Whitman advertised his finally completed Leaves of Grass in three 1892 editions of Poet Lore.

Poet Lore was famous in the early 20th century for translations, publishing, for example, an early edition of Chekhov’s “The Seagull” in its folios and presenting literary luminaries like Ibsen, Strindberg, Gorky, D’Annunzio, Mistral, and Tagore to readers early on.

The first piece of writing F. Scott Fitzgerald ever placed (outside of school publications) was the poem “The Way of Purgation.” He sold it to Poet Lore in September of 1917, but for reasons unknown to the current publishers, it didn’t appear in the next issue, or any subsequent. It was finally printed in our Winter 1989-1990 issue (Vol. 84, No. 4) with the note: “Poet Lore apologizes for any inconvenience this delay may have caused.”

Poet Lore’s executive editors read all submissions, without regard to the reputation of the poet, year-round. They meet in Washington, D.C., to read aloud their selections and winnow the stacks of poems.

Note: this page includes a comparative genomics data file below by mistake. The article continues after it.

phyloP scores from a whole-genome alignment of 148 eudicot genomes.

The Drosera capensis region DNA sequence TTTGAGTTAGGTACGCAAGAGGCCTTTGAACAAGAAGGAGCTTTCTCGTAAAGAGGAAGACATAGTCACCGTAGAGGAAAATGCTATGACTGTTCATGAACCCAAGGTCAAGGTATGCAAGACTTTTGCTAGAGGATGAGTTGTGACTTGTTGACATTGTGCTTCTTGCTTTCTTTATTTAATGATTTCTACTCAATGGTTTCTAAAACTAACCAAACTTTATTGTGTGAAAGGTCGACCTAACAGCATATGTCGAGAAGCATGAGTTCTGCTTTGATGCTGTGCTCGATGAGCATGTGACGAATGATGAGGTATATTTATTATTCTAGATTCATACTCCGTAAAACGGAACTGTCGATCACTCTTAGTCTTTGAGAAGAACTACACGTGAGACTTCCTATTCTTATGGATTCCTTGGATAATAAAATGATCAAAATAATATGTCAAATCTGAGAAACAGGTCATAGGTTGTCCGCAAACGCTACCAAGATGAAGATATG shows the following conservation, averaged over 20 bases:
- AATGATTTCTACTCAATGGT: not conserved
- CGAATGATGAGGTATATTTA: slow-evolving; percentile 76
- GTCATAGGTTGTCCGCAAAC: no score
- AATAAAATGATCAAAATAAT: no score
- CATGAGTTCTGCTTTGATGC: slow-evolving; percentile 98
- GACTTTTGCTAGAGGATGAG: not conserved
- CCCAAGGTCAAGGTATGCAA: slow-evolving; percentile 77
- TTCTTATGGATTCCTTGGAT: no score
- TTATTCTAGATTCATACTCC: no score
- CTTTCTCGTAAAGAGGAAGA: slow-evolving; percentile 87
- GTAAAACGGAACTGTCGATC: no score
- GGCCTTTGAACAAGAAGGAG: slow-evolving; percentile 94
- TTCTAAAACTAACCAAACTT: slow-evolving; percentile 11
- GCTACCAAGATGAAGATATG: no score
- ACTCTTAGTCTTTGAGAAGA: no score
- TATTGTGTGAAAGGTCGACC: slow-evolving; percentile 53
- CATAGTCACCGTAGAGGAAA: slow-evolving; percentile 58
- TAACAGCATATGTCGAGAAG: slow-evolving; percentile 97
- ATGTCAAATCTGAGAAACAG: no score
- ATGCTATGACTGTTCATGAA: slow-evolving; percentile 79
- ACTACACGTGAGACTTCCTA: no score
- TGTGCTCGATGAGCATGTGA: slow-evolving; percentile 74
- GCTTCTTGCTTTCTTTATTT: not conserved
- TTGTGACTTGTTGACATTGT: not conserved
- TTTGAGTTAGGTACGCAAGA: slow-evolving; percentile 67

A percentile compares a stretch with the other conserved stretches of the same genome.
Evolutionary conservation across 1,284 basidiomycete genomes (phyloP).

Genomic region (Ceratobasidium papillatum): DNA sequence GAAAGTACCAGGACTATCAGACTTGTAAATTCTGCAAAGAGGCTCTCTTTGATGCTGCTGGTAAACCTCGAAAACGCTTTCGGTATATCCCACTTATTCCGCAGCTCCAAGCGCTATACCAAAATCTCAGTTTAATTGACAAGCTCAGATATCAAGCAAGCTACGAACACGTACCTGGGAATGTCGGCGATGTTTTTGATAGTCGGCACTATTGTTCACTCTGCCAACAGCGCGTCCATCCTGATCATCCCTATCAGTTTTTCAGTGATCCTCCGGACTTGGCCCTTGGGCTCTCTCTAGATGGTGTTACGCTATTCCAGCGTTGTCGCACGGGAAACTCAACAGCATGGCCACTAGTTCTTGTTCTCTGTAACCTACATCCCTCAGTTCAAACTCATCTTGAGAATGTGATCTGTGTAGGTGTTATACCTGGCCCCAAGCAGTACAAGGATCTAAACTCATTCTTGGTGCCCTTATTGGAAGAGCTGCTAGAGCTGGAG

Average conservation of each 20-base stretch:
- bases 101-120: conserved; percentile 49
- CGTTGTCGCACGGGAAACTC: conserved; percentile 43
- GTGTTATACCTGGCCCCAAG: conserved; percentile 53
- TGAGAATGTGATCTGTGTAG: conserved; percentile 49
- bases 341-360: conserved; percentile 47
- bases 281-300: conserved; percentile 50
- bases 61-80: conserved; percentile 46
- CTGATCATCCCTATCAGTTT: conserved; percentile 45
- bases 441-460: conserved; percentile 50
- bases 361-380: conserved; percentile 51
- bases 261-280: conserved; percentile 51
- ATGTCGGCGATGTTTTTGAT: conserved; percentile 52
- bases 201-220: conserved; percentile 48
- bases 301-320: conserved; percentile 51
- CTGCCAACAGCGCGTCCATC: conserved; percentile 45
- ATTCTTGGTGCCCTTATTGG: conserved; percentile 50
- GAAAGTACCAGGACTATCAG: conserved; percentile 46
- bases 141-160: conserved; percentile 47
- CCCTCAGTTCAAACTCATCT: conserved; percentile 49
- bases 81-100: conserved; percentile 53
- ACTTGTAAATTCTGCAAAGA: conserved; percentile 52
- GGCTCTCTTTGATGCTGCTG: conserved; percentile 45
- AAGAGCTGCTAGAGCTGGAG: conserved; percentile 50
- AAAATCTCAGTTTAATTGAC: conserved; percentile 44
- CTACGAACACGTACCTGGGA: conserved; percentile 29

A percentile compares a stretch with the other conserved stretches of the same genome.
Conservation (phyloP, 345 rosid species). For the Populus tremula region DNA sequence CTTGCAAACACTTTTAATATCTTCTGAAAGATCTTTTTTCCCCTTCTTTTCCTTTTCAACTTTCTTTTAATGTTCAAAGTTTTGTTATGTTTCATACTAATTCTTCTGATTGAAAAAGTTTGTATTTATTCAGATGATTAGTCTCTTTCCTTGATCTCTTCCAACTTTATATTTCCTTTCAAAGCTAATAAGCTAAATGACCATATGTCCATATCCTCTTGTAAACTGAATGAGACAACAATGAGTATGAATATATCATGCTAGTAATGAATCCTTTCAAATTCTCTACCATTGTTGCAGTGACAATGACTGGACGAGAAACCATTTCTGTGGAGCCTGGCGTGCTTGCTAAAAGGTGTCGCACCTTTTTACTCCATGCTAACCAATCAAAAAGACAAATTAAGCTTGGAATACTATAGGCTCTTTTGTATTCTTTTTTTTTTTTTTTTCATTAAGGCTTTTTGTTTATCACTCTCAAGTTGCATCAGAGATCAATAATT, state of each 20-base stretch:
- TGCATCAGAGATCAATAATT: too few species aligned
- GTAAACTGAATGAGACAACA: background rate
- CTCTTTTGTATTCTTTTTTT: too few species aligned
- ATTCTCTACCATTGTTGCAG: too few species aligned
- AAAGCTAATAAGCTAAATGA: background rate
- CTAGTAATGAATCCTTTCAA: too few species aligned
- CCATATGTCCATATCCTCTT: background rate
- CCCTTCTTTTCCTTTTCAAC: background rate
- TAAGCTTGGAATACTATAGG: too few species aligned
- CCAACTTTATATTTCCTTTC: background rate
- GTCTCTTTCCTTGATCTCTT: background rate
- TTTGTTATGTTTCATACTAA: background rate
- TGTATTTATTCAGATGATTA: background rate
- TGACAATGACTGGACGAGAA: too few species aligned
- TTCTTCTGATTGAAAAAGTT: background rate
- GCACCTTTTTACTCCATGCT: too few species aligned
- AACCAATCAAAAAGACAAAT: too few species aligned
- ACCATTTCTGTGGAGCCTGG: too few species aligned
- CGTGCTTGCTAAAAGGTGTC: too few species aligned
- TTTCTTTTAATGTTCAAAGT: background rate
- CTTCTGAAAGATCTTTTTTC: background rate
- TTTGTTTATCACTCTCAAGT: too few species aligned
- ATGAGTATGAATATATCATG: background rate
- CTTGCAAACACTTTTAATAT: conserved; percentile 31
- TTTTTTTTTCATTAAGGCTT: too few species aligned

About The Writer’s Center: Since 1987, Poet Lore has been published by The Writer’s Center in Bethesda, MD. The Writer's Center cultivates the creation, publication, presentation, and dissemination of literary work. We are an independent literary organization with a global reach, rooted in a dynamic community of writers. As one of the premier centers of our kind in the country, we believe the craft of writing is open to people of all backgrounds and ages. Writing is interdisciplinary and unique among the arts for its ability to touch on all aspects of the human experience. It enriches our lives and open doors to knowledge and understanding. The Writer's Center is a 501 (c) (3) nonprofit organization. We are supported in part by The Arts and Humanities Council of Montgomery County, and by a grant from the Maryland State Arts Council, an agency funded by the State of Maryland and the National Endowment for the Arts.